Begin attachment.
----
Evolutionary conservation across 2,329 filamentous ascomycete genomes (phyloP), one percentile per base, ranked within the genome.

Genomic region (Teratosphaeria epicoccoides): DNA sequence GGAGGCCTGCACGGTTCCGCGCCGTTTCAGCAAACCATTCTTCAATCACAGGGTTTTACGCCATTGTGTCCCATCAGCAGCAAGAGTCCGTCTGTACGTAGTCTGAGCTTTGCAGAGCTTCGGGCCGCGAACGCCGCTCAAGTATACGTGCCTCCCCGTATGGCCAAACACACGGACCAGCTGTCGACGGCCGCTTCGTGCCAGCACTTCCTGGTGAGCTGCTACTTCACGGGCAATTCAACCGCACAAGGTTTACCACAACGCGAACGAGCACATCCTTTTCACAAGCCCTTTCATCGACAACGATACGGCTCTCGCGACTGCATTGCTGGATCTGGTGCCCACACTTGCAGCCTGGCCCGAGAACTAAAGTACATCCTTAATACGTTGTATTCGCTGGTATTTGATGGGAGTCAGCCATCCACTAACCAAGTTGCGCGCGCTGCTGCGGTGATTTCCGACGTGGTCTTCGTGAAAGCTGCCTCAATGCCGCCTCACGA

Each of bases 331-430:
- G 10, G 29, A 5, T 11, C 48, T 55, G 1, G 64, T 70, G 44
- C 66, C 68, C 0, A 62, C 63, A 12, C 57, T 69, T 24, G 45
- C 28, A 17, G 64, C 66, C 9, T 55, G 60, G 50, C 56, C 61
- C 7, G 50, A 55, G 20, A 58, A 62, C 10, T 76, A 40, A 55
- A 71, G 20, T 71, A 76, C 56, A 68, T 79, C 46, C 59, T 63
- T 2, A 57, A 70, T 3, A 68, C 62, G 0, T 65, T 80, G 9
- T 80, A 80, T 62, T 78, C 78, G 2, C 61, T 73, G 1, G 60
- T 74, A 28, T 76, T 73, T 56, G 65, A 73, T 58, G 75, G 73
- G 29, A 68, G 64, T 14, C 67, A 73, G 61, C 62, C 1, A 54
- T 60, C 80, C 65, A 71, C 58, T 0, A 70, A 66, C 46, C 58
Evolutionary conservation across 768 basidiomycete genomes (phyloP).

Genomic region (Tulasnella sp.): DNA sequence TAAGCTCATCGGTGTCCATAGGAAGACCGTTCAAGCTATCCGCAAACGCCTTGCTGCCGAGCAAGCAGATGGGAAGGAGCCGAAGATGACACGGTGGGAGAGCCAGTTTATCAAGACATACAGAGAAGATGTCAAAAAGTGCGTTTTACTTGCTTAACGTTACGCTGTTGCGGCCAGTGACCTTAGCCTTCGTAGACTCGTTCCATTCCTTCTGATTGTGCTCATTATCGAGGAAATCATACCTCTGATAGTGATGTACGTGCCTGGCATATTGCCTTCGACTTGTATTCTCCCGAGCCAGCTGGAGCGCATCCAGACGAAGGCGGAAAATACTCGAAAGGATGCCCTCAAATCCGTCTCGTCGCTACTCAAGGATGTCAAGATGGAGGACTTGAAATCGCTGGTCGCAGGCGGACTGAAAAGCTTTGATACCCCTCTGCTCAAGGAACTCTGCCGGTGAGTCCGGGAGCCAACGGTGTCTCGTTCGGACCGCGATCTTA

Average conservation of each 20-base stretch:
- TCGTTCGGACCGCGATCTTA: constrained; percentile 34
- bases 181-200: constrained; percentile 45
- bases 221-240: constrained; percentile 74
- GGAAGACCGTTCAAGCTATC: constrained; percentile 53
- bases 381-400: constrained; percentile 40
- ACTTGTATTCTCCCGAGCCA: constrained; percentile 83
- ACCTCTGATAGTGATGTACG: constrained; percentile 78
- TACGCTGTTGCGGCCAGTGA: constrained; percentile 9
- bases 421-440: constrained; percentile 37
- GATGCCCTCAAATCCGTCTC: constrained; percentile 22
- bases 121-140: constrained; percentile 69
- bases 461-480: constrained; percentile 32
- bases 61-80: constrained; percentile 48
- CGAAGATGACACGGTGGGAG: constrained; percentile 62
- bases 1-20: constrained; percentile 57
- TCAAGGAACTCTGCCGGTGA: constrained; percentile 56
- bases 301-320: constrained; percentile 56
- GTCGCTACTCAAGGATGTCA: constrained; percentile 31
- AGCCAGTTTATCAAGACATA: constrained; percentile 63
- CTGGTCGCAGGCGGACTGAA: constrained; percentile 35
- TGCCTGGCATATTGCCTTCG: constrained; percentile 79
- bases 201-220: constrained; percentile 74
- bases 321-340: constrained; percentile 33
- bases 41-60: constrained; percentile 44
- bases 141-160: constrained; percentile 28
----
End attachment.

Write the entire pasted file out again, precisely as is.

Evolutionary conservation across 2,329 filamentous ascomycete genomes (phyloP), one percentile per base, ranked within the genome.

Genomic region (Teratosphaeria epicoccoides): DNA sequence GGAGGCCTGCACGGTTCCGCGCCGTTTCAGCAAACCATTCTTCAATCACAGGGTTTTACGCCATTGTGTCCCATCAGCAGCAAGAGTCCGTCTGTACGTAGTCTGAGCTTTGCAGAGCTTCGGGCCGCGAACGCCGCTCAAGTATACGTGCCTCCCCGTATGGCCAAACACACGGACCAGCTGTCGACGGCCGCTTCGTGCCAGCACTTCCTGGTGAGCTGCTACTTCACGGGCAATTCAACCGCACAAGGTTTACCACAACGCGAACGAGCACATCCTTTTCACAAGCCCTTTCATCGACAACGATACGGCTCTCGCGACTGCATTGCTGGATCTGGTGCCCACACTTGCAGCCTGGCCCGAGAACTAAAGTACATCCTTAATACGTTGTATTCGCTGGTATTTGATGGGAGTCAGCCATCCACTAACCAAGTTGCGCGCGCTGCTGCGGTGATTTCCGACGTGGTCTTCGTGAAAGCTGCCTCAATGCCGCCTCACGA

Each of bases 331-430:
- G 10, G 29, A 5, T 11, C 48, T 55, G 1, G 64, T 70, G 44
- C 66, C 68, C 0, A 62, C 63, A 12, C 57, T 69, T 24, G 45
- C 28, A 17, G 64, C 66, C 9, T 55, G 60, G 50, C 56, C 61
- C 7, G 50, A 55, G 20, A 58, A 62, C 10, T 76, A 40, A 55
- A 71, G 20, T 71, A 76, C 56, A 68, T 79, C 46, C 59, T 63
- T 2, A 57, A 70, T 3, A 68, C 62, G 0, T 65, T 80, G 9
- T 80, A 80, T 62, T 78, C 78, G 2, C 61, T 73, G 1, G 60
- T 74, A 28, T 76, T 73, T 56, G 65, A 73, T 58, G 75, G 73
- G 29, A 68, G 64, T 14, C 67, A 73, G 61, C 62, C 1, A 54
- T 60, C 80, C 65, A 71, C 58, T 0, A 70, A 66, C 46, C 58
Evolutionary conservation across 768 basidiomycete genomes (phyloP).

Genomic region (Tulasnella sp.): DNA sequence TAAGCTCATCGGTGTCCATAGGAAGACCGTTCAAGCTATCCGCAAACGCCTTGCTGCCGAGCAAGCAGATGGGAAGGAGCCGAAGATGACACGGTGGGAGAGCCAGTTTATCAAGACATACAGAGAAGATGTCAAAAAGTGCGTTTTACTTGCTTAACGTTACGCTGTTGCGGCCAGTGACCTTAGCCTTCGTAGACTCGTTCCATTCCTTCTGATTGTGCTCATTATCGAGGAAATCATACCTCTGATAGTGATGTACGTGCCTGGCATATTGCCTTCGACTTGTATTCTCCCGAGCCAGCTGGAGCGCATCCAGACGAAGGCGGAAAATACTCGAAAGGATGCCCTCAAATCCGTCTCGTCGCTACTCAAGGATGTCAAGATGGAGGACTTGAAATCGCTGGTCGCAGGCGGACTGAAAAGCTTTGATACCCCTCTGCTCAAGGAACTCTGCCGGTGAGTCCGGGAGCCAACGGTGTCTCGTTCGGACCGCGATCTTA

Average conservation of each 20-base stretch:
- TCGTTCGGACCGCGATCTTA: constrained; percentile 34
- bases 181-200: constrained; percentile 45
- bases 221-240: constrained; percentile 74
- GGAAGACCGTTCAAGCTATC: constrained; percentile 53
- bases 381-400: constrained; percentile 40
- ACTTGTATTCTCCCGAGCCA: constrained; percentile 83
- ACCTCTGATAGTGATGTACG: constrained; percentile 78
- TACGCTGTTGCGGCCAGTGA: constrained; percentile 9
- bases 421-440: constrained; percentile 37
- GATGCCCTCAAATCCGTCTC: constrained; percentile 22
- bases 121-140: constrained; percentile 69
- bases 461-480: constrained; percentile 32
- bases 61-80: constrained; percentile 48
- CGAAGATGACACGGTGGGAG: constrained; percentile 62
- bases 1-20: constrained; percentile 57
- TCAAGGAACTCTGCCGGTGA: constrained; percentile 56
- bases 301-320: constrained; percentile 56
- GTCGCTACTCAAGGATGTCA: constrained; percentile 31
- AGCCAGTTTATCAAGACATA: constrained; percentile 63
- CTGGTCGCAGGCGGACTGAA: constrained; percentile 35
- TGCCTGGCATATTGCCTTCG: constrained; percentile 79
- bases 201-220: constrained; percentile 74
- bases 321-340: constrained; percentile 33
- bases 41-60: constrained; percentile 44
- bases 141-160: constrained; percentile 28